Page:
At least 22 children from one school among those killed in the deadliest tremor to hit the country in 30 years.
Mexico City, Mexico – Fabiola Luna Rios was in her house in the southern part of this city when Tuesday’s earthquake struck.
“This was a horrible experience,” the 47-year-old told Al Jazeera as she sat with her husband, Jesus Alberto, on Obregon Avenue on Tuesday night.
“I really felt panic,” she said. “I went out to the street, but when I saw my house, I saw it moving left to right.”
Alberto, who was in Mexico state at the time, added that he thought “the ground was opening up”.
“I felt houses were falling and for two seconds, I thought we would die,” he told Al Jazeera.
The 7.1 magnitude earthquake, which struck shortly after 1:00pm local time (18:00 GMT), caused dozens of buildings to collapse and sent residents fleeing to the streets.
Luis Felipe Puente, the director of the government’s civil protection service, tweeted that the death toll was at 223 on Wednesday.
At least 93 deaths were reported in Mexico City, 69 in neighbouring Morelos state, 43 in Puebla, 13 in Mexico state, four in Guerrero and one in Oaxaca.
Scenes of chaos and destruction were seen across Mexico City, as rescue workers and others raced to find and help survivors still trapped under collapsed buildings.
It was the second earthquake to strike Mexico in less than two weeks. The first tremor – a powerful 8.1-magnitude earthquake – hit southern Mexico on September 7, killing at least 98 people and destroying and damaging thousands of homes.
For those who were alive in 1985, Tuesday’s quake brought back familiar feelings experienced during the devastating earthquake that killed some 10,000 people exactly 32 years ago.
“This is not the first time I’ve felt something like this,” Luis Alvarado, 39, told Al Jazeera from the neighbourhood of La Condesa in Mexico City.
“I witnessed the one in 1985, and the feeling wasn’t very different,” he said.
Maria Irene Pies, who lives in the La Roma neighbourhood, agreed but said she felt Tuesday’s quake was much stronger.
“I was here during the 1985 earthquake, but I felt this was way stronger,” the 73-year-old told Al Jazeera.
“I was in my house when the earthquake started, and it was really strong,” she said.
“Mirrors started falling, the furniture started moving.”
Pies, who lives near a medical laboratory, has been told to stay away due to fears that chemicals may have spilled during the tremor.
Like many others in Mexico City, she has moved to the streets over worries of aftershocks.
Mexican President Enrique Pena Nieto, who said on Twitter that he had been flying to Oaxaca when the tremor struck, returned to Mexico City on Tuesday afternoon where he called an emergency meeting.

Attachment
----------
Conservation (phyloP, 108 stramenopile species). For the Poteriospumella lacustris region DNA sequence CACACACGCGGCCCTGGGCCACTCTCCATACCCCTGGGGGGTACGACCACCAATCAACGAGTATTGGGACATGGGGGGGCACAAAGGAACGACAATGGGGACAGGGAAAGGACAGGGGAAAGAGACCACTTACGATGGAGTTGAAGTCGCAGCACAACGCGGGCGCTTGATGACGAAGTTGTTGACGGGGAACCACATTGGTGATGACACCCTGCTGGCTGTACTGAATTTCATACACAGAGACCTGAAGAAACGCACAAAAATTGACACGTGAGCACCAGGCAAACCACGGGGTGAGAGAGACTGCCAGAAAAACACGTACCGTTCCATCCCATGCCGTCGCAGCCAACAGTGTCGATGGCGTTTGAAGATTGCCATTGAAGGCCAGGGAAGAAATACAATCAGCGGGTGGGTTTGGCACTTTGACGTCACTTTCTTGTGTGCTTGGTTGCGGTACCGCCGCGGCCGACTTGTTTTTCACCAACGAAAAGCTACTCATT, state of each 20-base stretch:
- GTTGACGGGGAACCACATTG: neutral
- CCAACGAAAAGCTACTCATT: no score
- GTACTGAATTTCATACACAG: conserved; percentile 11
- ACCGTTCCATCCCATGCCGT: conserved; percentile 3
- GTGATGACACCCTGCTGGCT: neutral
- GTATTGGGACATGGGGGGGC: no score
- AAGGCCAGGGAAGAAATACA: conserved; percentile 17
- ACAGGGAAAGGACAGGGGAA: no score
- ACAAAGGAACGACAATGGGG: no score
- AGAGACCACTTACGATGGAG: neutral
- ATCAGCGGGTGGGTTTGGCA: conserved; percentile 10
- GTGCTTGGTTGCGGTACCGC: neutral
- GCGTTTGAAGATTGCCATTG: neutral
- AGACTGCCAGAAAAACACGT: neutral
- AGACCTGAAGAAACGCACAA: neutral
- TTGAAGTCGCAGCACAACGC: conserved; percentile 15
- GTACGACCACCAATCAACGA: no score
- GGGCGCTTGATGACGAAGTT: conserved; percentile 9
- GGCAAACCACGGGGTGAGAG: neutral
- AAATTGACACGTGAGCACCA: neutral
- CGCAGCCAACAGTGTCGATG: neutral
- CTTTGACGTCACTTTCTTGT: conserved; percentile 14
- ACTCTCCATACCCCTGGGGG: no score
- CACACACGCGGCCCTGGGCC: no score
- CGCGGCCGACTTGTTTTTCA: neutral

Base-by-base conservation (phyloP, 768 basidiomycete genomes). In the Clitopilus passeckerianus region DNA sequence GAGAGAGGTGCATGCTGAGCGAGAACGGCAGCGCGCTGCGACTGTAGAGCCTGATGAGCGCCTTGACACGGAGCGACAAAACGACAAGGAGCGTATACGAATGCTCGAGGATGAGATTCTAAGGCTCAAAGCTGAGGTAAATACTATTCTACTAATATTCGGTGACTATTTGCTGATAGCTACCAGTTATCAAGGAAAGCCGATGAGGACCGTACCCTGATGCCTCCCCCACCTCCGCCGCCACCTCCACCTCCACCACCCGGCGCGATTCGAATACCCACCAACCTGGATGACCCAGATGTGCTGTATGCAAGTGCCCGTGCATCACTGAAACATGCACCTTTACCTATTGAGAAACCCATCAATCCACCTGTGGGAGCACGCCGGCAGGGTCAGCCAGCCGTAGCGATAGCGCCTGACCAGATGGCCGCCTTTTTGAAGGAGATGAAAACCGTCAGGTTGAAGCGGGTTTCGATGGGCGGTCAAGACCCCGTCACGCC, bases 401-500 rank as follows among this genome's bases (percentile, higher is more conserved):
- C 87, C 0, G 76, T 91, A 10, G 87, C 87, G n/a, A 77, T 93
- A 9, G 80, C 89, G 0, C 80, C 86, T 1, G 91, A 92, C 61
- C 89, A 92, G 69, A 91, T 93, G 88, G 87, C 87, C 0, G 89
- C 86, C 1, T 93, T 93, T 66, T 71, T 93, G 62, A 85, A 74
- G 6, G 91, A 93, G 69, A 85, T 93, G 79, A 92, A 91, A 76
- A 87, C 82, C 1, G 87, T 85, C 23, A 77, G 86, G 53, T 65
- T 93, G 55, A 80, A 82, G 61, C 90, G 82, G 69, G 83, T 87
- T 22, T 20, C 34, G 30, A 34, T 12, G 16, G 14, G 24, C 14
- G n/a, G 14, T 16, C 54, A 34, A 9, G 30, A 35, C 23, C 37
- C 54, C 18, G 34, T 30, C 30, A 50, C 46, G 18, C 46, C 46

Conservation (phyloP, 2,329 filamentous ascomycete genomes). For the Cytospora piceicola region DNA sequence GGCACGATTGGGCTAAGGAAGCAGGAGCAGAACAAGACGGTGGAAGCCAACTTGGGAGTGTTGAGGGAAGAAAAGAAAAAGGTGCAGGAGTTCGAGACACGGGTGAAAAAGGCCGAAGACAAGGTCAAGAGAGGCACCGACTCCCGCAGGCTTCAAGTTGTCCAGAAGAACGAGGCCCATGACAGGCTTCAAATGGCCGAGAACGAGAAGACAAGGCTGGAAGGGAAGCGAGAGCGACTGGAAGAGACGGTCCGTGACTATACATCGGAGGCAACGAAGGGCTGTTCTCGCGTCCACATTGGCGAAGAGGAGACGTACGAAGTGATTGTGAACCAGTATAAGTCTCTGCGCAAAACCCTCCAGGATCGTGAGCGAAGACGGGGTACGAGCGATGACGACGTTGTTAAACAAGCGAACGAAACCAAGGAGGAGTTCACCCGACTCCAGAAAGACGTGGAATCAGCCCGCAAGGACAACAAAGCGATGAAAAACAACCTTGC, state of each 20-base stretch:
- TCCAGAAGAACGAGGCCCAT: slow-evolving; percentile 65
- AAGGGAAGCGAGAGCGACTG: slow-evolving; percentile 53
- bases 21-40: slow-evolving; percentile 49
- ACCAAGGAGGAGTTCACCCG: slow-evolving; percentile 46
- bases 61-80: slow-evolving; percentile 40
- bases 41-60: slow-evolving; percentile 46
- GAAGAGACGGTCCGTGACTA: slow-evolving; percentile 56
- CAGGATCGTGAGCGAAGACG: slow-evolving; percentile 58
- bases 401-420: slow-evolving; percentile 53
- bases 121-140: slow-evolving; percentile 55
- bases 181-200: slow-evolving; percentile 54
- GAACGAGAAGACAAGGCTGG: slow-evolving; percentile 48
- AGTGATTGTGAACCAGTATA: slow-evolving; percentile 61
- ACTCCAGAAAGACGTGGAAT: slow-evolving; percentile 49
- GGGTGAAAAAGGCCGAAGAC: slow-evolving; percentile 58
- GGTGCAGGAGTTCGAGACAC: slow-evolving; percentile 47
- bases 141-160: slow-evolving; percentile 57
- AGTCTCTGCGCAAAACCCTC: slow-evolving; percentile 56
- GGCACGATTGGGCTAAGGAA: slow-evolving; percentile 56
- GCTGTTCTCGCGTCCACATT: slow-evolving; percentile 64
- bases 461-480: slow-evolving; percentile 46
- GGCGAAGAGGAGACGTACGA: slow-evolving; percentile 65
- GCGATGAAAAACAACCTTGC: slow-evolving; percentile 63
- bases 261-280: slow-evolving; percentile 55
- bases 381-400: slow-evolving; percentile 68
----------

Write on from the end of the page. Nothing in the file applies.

In a tweet, he warned Mexicans to “review the damage, disconnect the lights and turn off gas” before returning to their homes.
He also visited the site of a collapsed school where pupils were killed. Thirty-eight remained missing.
Officials gave out the numbers of shelters and hostels for those needing a place to stay.
Fernando Irando, who also lives in Mexico City, said that while he is used to earthquakes, “this [one] went above and beyond” any he has felt before.
“I think the city resisted it and I think there will be aftershocks and I hope we will be able to resist it,” the 61-year-old told Al Jazeera.
Just after nightfall, rescue workers and residents continued to search for those who were trapped under rubble.
In the neighbourhood of La Roma, residents desperately called for help, asking friends and family to bring medicine, food, water, lamps and batteries to help rescue workers and those still trapped under collapsed buildings.
“There are people trapped among the rubble, and we are trying to give all the support,” Ana Marina Orenday Porras told Al Jazeera.
“Colonia Roma [Street] is devastated,” she said, referring to one of the main avenues of Mexico City.
“As we walked around, we realised that many buildings have fallen and many are about to fall, and we are trying to give all the support we can, as citizens, because authorities can’t cope with the size of the disaster.”
Back on Obregon Avenue, Rios and Alberto said that unlike in 1985, they felt people were better equipped to react to a tremor this size.
“This time, I feel that people were more helpful [than in 1985],” Rios said.
Alberto agreed, adding “after all, we are all Mexicans and we are always united”.